I have seen comparison between agricultural patents and patents on weapons, and again you can't make comparisons like this. Agriculture is a different kind of business entirely from manufacturing done in a factory. A farmer cannot monopolize a market.

The bill proposes that the Government can, if it wishes, receive royalties and fees for patents. To this, I object most violently, not because of any unfairness or because the Government doesn't have the right; it's just that the mechanics are silly. The Government is a 50-percent partner in any business that I have or any business that I hope to have. It collects income taxes on the profits of the corporation. It collects taxes on the dividends. It collects social security taxes on the wages, State taxes are also collected, and so on. For the Government to say it deserves a 2- or 3-percent royalty on an invention that stems from Government R. & D. is nonsense. I would be very happy, any time I license anything under my patents, to take 50 percent of the profits in lieu of royalties. Also, it should be remembered that the Government taxes go on, not for the life of the patent, but forever, and they also are levied not only against the patent itself but on all subsequent patents, all future developments made by the same company or any other company.

So for people to worry, as Admiral Rickover worries, that the Government should collect royalties, or have some interest in the patent, is nonsense and I believe that this bill says this, partly. I think the political pressure is put upon you gentlemen that you shouldn't "give away” anything is unfortunate. I object to this giveaway nonsense. It seems perfectly proper for the Government to give me a free education, but for some reason it's improper to give me the rights to my own inventions and collect 50 percent royalties on it later, forever.

The fact is, today, contrary to the evidence that Admiral Rickover will give-and I'm using the evidence that I have in front of me in his written statement-that many corporations refuse, perfectly correctly, to take Government contracts in fields in which they are experts. They are perfectly willing to do Government research in new fields where they have no vested interest, but large corporations who are good in specific fields very often will refuse to do Government R. & D. work or take any Government contracts because of the fact that they don't want to lose their patent rights.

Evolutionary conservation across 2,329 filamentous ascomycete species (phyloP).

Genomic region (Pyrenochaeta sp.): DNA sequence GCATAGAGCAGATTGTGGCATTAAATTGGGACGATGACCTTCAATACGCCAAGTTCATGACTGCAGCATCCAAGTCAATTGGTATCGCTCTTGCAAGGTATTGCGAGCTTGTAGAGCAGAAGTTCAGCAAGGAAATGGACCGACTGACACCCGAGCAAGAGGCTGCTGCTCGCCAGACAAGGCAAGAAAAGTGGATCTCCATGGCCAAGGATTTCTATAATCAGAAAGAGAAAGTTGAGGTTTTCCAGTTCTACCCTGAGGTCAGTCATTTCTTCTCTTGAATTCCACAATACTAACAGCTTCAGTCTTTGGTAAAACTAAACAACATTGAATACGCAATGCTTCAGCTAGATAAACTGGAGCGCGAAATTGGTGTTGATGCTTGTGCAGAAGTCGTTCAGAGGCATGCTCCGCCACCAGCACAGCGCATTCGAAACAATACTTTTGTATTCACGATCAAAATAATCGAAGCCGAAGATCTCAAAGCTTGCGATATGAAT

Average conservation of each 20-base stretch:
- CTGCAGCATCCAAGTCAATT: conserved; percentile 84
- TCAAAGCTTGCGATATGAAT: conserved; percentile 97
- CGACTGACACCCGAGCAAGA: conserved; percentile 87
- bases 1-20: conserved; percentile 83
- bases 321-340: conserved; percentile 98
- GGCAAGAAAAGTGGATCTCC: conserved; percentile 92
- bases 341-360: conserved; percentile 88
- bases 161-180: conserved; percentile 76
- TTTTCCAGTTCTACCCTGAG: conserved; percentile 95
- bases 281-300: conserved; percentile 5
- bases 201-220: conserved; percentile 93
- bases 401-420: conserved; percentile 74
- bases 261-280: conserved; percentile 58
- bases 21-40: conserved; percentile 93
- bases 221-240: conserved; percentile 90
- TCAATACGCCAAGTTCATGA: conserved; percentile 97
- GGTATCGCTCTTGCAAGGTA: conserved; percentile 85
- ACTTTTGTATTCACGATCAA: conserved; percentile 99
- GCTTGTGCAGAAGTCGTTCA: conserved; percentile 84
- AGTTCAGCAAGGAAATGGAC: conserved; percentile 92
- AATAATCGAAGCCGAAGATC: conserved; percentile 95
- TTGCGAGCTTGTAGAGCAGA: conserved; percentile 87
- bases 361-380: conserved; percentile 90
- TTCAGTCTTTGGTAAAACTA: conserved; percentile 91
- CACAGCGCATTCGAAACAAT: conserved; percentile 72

The other thing that happens with Government contracts under present rules is the tendency to follow questionable ethics. Companies will make sure that parallel with Government R. & D. they have a program in the back, someplace, where the really important developments take place so that the Government never gets the patent rights that Admiral Rickover thinks it would get.

What happens is that the great inventions are made just accidentally at the time when the employees are on company salaries, and the minor developments, technically speaking, during the large production contracts are happening to be done on the Government contract. This is a fact of life; that if I were working as a contractor for the Government I would make sure that my basic inventions were made on my own money.

The other thing that happens is that because of the patent policy of the Government most large industries today use the two-platoon system for Government research and development. They have a first platoon of very brilliant people who write the proposals and negotiate the contracts. When the contracts are let, the second platoon, which has much less technical skill, does the work. A friend of mine who was a proposal writer for one of our largest corporations many years ago, told me—and I don't know whether it's still true, but I suspect it's true in most companies—that he only wrote the proposals. He's a brilliant inventor. When I asked him, “Larry, who does the work after you get the contract," he said, “I haven't the vaguest idea.”